*Urana McCauley, the niece of Rosa Parks, penned a piece for Shonadland.com, where she shared her excitement at hearing Oprah Winfrey tell the story of Alabama woman Recy Taylor, who was abducted and raped by six white men in 1944. Parks, a young activist at the time, was appointed by the NAACP to investigate Taylor’s case in her fight for justice.
“It was also emotional for me to hear Oprah’s words because she gave people the chance to see that Rosa Parks — my Auntie Rosa — was not just a tired old lady who sat down on a bus one day,” McCauley wrote.
“I also pay her my respects by refusing to let her legacy be turned into a caricature,” she added. “I believe her story is more relevant than ever because she and people like her laid a foundation so that women today can be more vocal, can run for office, can demand equal rights and equal pay, and say we don’t have to be harassed.”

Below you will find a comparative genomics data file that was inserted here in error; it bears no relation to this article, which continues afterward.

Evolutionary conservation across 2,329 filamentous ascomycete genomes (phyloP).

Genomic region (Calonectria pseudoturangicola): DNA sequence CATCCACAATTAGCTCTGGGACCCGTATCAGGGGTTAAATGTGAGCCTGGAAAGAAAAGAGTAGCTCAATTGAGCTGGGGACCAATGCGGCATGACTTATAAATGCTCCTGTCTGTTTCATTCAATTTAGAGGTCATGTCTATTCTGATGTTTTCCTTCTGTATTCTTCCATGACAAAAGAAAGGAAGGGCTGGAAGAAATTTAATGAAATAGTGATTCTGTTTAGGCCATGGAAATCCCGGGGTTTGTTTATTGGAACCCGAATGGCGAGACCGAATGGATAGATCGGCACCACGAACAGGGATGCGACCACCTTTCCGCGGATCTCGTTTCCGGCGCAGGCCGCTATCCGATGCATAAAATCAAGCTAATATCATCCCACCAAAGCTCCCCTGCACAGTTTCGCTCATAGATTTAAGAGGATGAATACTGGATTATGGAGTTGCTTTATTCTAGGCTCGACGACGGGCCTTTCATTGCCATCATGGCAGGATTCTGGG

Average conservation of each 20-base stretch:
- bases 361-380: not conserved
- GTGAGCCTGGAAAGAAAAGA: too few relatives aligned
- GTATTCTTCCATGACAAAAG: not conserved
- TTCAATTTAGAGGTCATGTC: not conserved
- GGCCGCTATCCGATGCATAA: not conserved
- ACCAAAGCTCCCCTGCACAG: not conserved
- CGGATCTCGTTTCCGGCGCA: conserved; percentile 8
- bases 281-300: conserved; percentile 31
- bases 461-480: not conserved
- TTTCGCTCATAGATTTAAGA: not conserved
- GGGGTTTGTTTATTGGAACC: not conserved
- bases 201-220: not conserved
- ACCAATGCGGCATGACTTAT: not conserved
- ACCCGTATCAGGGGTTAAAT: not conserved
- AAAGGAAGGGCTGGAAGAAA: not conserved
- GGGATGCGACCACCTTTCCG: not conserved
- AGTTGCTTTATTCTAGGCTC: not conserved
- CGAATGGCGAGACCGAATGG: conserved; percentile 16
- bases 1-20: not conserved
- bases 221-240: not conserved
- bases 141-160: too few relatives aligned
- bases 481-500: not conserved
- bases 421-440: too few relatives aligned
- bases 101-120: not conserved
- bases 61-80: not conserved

McCauley also offered insight into who the civil rights icon really was — and, as noted by Atlanta Black Star, she didn’t realize how important her aunt was until a 1995 NAACP. After that event, she said she began questioning Rosa about what she had endured as a young activist.
She also wants folks to know that her aunt was the total opposite of the “quiet seamstress narrative” we learned growing up.
“Maybe you have seen that famous picture of my aunt getting arrested and the man fingerprinting her — well, that’s not even from December 1, 1955,” McCauley said. “It’s from the second time she was arrested.”
“By the time that photograph was taken, word had gotten out across the country that Montgomery had started a bus boycott. So that’s when the media showed up to take a picture,” she continued.
As for Rosa’s infamous bis ride, McCauley says her aunt didn’t intend to get on the bus that day because she had been avoiding a particular driver for years. But she already paid the fare by the time she realized her mistake, so she sat down, later refusing to give up her seat.
McCauley said once word spread about what her aunt had done, people had a bit more courage speak up.
“I know people might still try to belittle my Auntie Rosa by saying, ‘Oh she was just a little seamstress.” But that “little seamstress” is proof that you can be anything out here and still make changes in your community,” she wrote. “My aunt felt passionate about civil rights — it was a passion she felt in her soul, and we all have to tap into that.”
” … We can all do a little thing and the ripple effect of it can go a long way.”